Earl Grey, Chocolate, and Raspberry Layer Cake | Cake Decorating 101
September 30, 2018
The End of a Long Break
Happy Last Day of September Folks! Today marks the last post related to this month’s concept: Interlude. I hope you had as much as I did exploring what my definition of relaxation means.
Tomorrow, I’ve scheduled to release October’s concept, and it is one that I’m extremely excited for. Next month’s concept is a project in itself that celebrates the people, places, and communities that I grew up with. Keep your eyes open & ears peeled for the full deets!
In the meantime, I suggest you enjoy this short piece on cake icing tips to layer cake building I’ve learned over the past few weeks!
Cake Decorating 101 - The Brad & Butter Version
Be Patient | Starting off with the hardest part of the cake decorating process by far: exercising patience. Several components of this bake require time for cooling, reducing, and chilling. To reduce bake-stress, I even suggest making the chocolate ganache and raspberry compote the night before. Other than that, the process really can be a waiting game.
Coat the Crumbs | This tip is all over the web, but I can’t emphasize how crucial a crumb coat is to the cake decorating process. Make sure to coat both the sides AND the top of the cake with a thin layer of icing before moving on to your final layer. Oh, and be patient when giving the cake time to chill (yep, back to square one).
Be Generous | This cake icing tip applies to the swiss meringue buttercream or outer layer of icing . Some people prefer to pipe their buttercream, but I’m definitely more of a grab-and-go kind of guy. I say simply use your offset spatula to slather the buttercream on the cake. This gives you more room for error when you smooth the sides because you have more to work with. Of course, no matter which way you slice it, both methods will produce the desired result if done correctly.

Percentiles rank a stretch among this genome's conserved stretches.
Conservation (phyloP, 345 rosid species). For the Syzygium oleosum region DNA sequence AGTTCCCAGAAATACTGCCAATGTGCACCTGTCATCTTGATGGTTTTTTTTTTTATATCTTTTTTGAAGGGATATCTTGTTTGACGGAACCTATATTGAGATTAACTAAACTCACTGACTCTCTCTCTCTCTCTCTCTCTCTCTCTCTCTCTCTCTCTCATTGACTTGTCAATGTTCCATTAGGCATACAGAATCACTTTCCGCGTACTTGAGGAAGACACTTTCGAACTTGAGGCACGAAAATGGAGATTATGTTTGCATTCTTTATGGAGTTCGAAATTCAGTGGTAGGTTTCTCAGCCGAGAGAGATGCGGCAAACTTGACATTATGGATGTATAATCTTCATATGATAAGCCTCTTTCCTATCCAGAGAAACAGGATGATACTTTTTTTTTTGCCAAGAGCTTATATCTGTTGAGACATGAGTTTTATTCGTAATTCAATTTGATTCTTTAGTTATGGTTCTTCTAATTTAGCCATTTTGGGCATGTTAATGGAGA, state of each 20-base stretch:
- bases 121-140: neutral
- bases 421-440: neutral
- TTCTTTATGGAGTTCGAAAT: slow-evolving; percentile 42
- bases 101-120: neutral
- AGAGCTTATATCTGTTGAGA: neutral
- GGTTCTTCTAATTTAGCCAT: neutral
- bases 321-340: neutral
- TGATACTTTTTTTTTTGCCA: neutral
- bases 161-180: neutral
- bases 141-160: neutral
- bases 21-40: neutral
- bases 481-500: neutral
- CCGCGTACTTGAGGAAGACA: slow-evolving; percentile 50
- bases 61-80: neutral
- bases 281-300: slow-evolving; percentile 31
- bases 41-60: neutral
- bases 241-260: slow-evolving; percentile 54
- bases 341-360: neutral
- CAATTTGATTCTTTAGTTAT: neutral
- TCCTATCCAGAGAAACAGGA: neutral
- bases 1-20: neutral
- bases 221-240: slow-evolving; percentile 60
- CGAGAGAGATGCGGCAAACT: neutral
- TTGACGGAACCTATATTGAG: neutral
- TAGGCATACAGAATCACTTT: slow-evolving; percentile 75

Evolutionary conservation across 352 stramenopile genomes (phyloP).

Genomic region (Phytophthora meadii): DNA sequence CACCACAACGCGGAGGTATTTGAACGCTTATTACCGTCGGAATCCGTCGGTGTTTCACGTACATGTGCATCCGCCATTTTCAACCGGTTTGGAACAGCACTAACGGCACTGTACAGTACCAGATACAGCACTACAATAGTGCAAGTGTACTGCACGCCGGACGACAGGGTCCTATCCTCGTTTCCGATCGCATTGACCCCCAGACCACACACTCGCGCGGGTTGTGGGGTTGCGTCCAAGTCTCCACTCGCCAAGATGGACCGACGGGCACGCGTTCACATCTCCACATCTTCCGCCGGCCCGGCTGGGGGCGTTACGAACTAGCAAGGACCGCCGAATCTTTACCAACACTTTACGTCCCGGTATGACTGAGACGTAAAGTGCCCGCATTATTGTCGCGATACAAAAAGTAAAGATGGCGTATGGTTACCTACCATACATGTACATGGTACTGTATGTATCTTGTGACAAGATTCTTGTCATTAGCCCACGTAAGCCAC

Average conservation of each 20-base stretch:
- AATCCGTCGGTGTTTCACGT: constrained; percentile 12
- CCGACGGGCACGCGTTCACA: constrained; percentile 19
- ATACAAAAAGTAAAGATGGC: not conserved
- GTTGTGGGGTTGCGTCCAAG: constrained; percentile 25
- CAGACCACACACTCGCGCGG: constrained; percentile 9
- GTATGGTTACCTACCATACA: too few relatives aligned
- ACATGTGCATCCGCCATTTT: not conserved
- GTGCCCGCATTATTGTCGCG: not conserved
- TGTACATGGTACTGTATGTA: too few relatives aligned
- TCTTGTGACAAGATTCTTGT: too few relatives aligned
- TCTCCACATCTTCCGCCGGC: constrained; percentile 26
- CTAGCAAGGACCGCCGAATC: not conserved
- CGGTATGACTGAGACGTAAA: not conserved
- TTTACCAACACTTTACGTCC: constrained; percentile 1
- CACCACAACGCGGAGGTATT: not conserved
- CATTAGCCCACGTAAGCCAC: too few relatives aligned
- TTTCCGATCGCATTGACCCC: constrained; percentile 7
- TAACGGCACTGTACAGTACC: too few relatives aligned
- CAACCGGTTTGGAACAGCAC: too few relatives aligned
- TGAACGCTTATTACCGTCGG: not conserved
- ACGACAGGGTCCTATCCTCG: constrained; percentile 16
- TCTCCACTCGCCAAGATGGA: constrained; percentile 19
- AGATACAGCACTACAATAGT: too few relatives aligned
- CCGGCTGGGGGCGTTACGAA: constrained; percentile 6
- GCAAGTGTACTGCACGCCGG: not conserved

Bench Scrapper is Queen | To be honest, trying to smooth the sides of a layer cake with a spatula is a pain no one should have to go through. Doing so requires an uncanny level of coordination between spinning the cake stand and rotating your wrist so that the flat side of the spatula is always in contact with the side of the cake. For the technologically advanced method, simply position your bench scrapper at an acute angle to the side of the cake and spin away!
Unleash the Perfectionist | And of course, a skill I have come to learn, even as a disorganized college student. When it comes to baking and icing, perfection in consistency is key. Make sure each surface of the cake is iced as smooth as a baby’s bottom. If you can’t do this yet, then practice practice practice. (Bonus tip: if you really can’t smooth out the sides or top, disguise your imperfections with garnishes such as flowers or macarons).
It’s been a while since I’ve attempted a bake with several components. From what I can remember, only my attempted entremets have as many parts as this bake does, so this was a pleasant challenge to take on.
I don’t want to reveal the story behind this bake just yet because I’m saving the story for the near-future as this bake is a huge milestone in life baking blogger career. However, I will say that this is probably my best attempt at the cake decorating process as a whole. From here on out, it’s just practice, practice, practice!
But in the meantime, I think I’ll just snack on a slice of cake.
For the Earl Grey Genoise Sponge
93.75g of granulated white sugar
93.75g of all-purpose flour